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Using common features to understand the behavior of metal-commodity prices and forecast them at different horizons

The objective of this article is to study (understand and forecast) spot metal price levels and changes at monthly, quarterly, and annual horizons. The data to be used consists of metal-commodity prices in a monthly frequency from 1957 to 2012 from the International Financial Statistics of the IMF on individual metal series. We will also employ the (relatively large) list of co-variates used in Welch and Goyal (2008) and in Hong and Yogo (2009) , which are available for download. Regarding short- and long-run comovement, we will apply the techniques and the tests proposed in the common-feature literature to build parsimonious VARs, which possibly entail quasi-structural relationships between different commodity prices and/or between a given commodity price and its potential demand determinants. These parsimonious VARs will be later used as forecasting models to be combined to yield metal-commodity prices optimal forecasts. Regarding out-of-sample forecasts, we will use a variety of models (linear and non-linear, single equation and multivariate) and a variety of co-variates to forecast the returns and prices of metal commodities. With the forecasts of a large number of models (N large) and a large number of time periods (T large), we will apply the techniques put forth by the common-feature literature on forecast combinations. The main contribution of this paper is to understand the short-run dynamics of metal prices. We show theoretically that there must be a positive correlation between metal-price variation and industrial-production variation if metal supply is held fixed in the short run when demand is optimally chosen taking into account optimal production for the industrial sector. This is simply a consequence of the derived-demand model for cost-minimizing firms. Our empirical evidence fully supports this theoretical result, with overwhelming evidence that cycles in metal prices are synchronized with those in industrial production. This evidence is stronger regarding the global economy but holds as well for the U.S. economy to a lesser degree. Regarding forecasting, we show that models incorporating (short-run) commoncycle restrictions perform better than unrestricted models, with an important role for industrial production as a predictor for metal-price variation. Still, in most cases, forecast combination techniques outperform individual models.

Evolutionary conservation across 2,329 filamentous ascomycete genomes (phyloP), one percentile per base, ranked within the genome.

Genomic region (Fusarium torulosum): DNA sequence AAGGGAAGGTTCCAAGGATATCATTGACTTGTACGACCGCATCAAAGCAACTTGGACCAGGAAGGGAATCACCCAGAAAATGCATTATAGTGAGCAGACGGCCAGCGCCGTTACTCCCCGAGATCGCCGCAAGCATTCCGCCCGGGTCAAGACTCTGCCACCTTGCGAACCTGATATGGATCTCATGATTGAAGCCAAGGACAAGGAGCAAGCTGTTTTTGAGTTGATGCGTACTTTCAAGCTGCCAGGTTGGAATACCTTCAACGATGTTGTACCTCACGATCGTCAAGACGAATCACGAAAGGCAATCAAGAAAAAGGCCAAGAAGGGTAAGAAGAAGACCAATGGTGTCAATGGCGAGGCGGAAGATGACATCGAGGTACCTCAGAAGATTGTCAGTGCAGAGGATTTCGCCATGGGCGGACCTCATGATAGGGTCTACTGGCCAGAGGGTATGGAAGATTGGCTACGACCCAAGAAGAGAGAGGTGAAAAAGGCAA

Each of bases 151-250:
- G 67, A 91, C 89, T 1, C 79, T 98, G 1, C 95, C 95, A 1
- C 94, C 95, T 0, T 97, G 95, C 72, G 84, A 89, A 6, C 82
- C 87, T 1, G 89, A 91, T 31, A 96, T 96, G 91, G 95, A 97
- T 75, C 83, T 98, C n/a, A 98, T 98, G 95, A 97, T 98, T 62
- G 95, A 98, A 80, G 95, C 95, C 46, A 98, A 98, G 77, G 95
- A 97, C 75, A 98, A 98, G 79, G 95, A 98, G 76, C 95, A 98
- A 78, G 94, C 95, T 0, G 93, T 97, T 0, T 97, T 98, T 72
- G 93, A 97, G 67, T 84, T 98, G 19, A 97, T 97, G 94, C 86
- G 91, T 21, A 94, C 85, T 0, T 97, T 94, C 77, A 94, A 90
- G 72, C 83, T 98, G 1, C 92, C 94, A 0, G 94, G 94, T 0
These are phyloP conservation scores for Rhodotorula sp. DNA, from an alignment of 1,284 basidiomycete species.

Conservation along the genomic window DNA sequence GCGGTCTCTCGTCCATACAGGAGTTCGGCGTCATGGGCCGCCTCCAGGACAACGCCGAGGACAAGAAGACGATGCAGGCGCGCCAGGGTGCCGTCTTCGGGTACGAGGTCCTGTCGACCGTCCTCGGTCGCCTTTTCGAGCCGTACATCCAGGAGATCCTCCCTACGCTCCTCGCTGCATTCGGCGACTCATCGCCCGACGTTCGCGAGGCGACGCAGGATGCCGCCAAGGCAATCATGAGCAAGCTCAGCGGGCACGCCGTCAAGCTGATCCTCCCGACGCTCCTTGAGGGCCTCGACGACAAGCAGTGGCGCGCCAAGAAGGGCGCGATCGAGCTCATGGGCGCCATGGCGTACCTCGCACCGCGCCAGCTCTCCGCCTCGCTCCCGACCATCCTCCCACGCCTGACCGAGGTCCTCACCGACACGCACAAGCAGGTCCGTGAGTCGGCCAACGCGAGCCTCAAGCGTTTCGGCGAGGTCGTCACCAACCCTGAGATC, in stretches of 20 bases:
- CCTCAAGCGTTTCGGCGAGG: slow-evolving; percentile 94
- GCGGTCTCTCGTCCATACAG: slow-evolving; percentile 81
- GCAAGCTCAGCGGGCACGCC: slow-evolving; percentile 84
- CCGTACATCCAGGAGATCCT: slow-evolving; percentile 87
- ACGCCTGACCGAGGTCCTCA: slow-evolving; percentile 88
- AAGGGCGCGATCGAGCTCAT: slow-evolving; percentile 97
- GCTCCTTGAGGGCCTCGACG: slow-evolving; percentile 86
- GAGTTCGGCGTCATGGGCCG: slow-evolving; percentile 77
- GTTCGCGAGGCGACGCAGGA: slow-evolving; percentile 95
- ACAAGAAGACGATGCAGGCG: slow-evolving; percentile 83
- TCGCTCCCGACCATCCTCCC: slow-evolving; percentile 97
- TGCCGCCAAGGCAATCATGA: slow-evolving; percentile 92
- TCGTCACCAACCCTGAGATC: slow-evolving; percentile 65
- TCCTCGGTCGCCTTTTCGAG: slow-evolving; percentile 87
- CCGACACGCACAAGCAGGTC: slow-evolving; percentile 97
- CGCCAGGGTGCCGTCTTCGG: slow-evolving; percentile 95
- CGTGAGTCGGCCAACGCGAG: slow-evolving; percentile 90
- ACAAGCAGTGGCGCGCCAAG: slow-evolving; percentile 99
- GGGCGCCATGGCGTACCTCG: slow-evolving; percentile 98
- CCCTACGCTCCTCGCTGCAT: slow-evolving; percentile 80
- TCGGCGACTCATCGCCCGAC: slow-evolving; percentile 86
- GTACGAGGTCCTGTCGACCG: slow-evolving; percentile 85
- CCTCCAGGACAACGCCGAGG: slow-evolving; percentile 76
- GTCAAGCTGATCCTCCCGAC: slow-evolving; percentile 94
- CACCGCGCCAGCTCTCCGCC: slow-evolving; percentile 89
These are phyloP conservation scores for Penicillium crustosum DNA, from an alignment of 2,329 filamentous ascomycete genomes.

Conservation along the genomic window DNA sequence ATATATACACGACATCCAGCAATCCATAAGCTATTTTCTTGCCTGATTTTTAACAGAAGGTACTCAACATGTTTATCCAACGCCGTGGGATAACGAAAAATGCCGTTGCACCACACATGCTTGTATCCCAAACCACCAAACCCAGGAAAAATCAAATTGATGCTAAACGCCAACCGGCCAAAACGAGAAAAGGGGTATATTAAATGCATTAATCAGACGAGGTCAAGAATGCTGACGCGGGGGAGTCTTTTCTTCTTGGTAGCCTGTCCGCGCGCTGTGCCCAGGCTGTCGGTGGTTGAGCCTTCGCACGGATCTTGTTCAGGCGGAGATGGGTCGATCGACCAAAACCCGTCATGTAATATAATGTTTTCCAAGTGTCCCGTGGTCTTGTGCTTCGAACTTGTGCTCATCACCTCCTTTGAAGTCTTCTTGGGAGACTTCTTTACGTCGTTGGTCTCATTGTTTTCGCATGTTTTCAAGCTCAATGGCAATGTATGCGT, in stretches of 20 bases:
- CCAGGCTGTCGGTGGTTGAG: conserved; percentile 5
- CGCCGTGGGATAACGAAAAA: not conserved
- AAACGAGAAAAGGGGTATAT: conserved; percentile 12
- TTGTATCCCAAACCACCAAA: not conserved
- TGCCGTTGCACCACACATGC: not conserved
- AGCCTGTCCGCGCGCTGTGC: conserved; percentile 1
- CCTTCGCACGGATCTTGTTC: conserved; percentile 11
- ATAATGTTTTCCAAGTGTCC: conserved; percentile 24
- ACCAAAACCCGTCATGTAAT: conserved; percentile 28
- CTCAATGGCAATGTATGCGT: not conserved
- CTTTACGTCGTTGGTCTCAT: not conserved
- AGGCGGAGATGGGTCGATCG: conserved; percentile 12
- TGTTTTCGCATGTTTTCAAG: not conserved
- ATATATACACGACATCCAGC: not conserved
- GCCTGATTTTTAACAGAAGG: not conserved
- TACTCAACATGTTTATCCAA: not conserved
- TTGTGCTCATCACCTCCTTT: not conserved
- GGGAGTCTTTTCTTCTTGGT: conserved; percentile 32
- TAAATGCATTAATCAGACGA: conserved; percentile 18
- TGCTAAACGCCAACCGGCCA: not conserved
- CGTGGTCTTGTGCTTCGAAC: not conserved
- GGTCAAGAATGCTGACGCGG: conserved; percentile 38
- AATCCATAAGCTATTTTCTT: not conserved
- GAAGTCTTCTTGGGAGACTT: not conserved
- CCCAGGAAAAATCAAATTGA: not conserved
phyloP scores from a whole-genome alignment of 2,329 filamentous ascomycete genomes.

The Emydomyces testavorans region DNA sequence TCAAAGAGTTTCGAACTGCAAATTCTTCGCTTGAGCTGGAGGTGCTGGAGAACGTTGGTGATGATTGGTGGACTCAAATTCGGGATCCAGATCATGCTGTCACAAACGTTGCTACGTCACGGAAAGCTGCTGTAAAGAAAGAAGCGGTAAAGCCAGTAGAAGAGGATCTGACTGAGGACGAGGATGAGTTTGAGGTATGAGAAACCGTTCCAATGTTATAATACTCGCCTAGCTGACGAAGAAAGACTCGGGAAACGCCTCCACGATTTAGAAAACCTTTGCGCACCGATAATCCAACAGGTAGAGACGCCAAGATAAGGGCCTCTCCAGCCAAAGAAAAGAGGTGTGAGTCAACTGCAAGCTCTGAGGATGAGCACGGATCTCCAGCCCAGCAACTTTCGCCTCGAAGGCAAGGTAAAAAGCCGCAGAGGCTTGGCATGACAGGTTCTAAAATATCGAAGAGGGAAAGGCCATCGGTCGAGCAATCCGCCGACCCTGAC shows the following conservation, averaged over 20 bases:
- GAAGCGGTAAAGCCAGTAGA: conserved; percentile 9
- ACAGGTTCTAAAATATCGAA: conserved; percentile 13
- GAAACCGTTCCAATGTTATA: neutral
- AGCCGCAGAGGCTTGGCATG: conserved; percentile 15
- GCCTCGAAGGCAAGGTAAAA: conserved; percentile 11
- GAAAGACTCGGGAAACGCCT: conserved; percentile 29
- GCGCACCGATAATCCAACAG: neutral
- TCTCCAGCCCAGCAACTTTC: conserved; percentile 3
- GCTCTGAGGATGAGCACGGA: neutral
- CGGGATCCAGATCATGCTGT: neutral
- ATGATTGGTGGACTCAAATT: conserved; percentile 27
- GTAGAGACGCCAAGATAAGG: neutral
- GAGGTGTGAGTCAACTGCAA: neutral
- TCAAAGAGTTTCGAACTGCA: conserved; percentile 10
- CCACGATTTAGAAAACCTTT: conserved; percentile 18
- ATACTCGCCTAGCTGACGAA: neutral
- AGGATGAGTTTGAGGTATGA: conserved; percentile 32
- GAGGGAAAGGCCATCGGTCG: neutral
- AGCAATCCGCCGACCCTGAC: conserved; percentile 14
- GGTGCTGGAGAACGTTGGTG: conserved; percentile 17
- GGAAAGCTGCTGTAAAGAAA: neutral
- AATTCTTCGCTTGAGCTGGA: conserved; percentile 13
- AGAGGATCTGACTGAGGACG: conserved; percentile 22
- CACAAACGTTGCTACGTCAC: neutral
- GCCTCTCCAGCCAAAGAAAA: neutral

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Paper provided by FGV/EPGE Escola Brasileira de Economia e Finanças, Getulio Vargas Foundation (Brazil) in its series Economics Working Papers (Ensaios Economicos da EPGE) with number 735.

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Date of creation: 03 Jun 2013
Date of revision:
Handle: RePEc:fgv:epgewp:735
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